“How we are hungry” by Dave Eggers
I didn’t like “A Heartbreaking Work of Staggering Genius” but this was recommended to me and, as I would like to start reading more short stories, I decided to give it a go. I didn’t like most of these stories; they are more clever than they are compelling. For me, they were mostly what I would call “prose pieces” rather than short stories as the story element was singularly missing in a great number of them. All that said, there was one which I thought was excellent (Notes for a Story of a Man Who Will Not Die Alone) and several which I quite enjoyed. I’m not sure they make up for offerings like “The Only Meaning of the Oil-Wet Water”.
“Jane and Prudence” by Barbara Pym
I was looking forward to this. The Glam Potter is very keen. Jilly Cooper, with whom I seem to share an alarming number of favourite authors, is very keen. She said:
“Over the years, as Barbara Pym replaced Nancy Mitford, Georgette Heyer, even Jane Austen, as my most loved author, I devoured all her books, but Jane and Prudence remains my favourite. Even an umpteenth reading this weekend was punctuated by gasps of joy, laughter, sympathy and wonder that this lovely book should remain so fresh, funny and true to life”
It was good. I would certainly read another. It was clever. But I didn’t love it. It certainly wouldn’t replace Nancy Mitford, Georgette Heyer or Jane Austen for me.
“This Charming Man” by Marian Keyes
On the back of this book it says “trust Marian”. I’m not sure you should. The book is packaged as chick lit. All of Marian Keyes’s books have a dark streak in them but this one has far more dark than light. It’s a story of domestic violence told by four different characters. Marnie’s story, in particular, is very creepy in parts. Lola, on the whole, provides the light relief. It is really, really good. The characters are all in their mid 30s and for me that works better than her last book (which I didn’t like very much) where the characters are all in their mid-twenties. I found quite a bit of this story dark, unnerving and disturbing. But interesting. The charming man is a politician and she has a bit of fun with her Irish politicians and political parties – not sure how well this will play in foreign parts but mildly humourous for the locals. Overall, quite excellent but I think she needs to consider changing her book covers.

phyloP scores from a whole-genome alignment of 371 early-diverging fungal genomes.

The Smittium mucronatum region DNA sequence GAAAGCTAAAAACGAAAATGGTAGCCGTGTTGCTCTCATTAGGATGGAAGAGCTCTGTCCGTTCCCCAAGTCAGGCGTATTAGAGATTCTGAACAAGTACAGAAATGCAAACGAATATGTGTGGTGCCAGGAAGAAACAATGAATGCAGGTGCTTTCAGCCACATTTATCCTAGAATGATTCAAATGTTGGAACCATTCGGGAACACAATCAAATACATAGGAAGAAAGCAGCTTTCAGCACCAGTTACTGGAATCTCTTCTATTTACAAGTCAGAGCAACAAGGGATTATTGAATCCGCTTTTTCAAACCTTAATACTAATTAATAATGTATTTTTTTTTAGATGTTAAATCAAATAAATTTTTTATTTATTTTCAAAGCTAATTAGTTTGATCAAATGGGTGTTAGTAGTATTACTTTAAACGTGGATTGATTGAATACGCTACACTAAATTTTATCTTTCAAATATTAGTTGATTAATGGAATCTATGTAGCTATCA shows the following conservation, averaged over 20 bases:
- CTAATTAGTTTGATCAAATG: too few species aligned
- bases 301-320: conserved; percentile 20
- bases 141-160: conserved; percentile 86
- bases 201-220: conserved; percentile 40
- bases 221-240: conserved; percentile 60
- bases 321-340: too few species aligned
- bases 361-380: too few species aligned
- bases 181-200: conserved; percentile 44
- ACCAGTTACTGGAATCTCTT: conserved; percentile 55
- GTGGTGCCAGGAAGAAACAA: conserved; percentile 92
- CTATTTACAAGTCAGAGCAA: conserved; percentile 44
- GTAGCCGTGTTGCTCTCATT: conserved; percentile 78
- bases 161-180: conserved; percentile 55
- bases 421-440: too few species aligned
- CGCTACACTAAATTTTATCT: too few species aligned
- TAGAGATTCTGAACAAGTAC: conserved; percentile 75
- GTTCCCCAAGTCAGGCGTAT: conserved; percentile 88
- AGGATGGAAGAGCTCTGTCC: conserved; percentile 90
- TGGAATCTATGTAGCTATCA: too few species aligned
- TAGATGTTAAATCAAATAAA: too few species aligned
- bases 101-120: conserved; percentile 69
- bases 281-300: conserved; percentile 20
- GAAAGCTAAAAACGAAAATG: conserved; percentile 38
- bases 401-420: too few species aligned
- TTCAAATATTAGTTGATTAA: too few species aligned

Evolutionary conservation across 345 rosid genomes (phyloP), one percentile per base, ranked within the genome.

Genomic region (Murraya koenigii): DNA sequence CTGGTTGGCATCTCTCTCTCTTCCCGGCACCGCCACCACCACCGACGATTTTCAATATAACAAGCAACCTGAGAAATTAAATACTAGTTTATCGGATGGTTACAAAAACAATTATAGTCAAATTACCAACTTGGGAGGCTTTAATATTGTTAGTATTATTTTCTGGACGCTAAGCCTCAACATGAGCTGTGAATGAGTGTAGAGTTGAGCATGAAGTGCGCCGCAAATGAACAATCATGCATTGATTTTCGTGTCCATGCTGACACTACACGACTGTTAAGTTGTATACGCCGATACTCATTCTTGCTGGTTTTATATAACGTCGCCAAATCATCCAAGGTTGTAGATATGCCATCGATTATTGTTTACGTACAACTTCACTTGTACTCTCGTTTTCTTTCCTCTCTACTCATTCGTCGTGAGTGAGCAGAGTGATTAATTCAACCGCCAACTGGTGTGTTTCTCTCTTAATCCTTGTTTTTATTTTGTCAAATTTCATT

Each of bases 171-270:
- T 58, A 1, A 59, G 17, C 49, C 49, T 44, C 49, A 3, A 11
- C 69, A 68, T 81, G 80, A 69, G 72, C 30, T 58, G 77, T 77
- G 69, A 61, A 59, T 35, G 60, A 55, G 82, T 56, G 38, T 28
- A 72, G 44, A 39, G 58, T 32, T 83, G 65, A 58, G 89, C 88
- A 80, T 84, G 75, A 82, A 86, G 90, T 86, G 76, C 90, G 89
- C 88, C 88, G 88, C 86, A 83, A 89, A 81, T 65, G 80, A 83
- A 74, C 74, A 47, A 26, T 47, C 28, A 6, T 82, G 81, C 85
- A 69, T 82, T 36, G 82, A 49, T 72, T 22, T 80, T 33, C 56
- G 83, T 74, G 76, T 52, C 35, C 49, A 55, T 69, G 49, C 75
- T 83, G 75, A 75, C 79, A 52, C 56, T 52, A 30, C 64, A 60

Also, she has given me a really useful new term: “eco-swot”.
“Slam” by Nick Hornby
I like Nick Hornby, I like teenage fiction. What’s not to like? Well, quite a lot, it transpires. I think that Nick Hornby is an excellent writer and this book is very well written. But it drags. It’s narrated by a nice teenager who gets his girlfriend pregnant and it’s just not very interesting. The plot is all over the place and that’s pretty much it for plot. And it really doesn’t seem to have a particularly coherent structure or to be aiming towards a particular end. It feels like one of those UK government public service advertisements warning about the risks of teenage pregnancy. Thumbs down, I fear.
If you’re interested in giving Dave Eggers another go, I’ve heard very good things about What Is The What, even from people who were not thrilled with A Heartbreaking Work blah blah.
And you know my feelings about Marian Keyes. Interesting, but dark.
Have you read anything by Jhumpa Lahiri? She is my latest favorite.
(Do you know about GoodReads.com? Addictive.)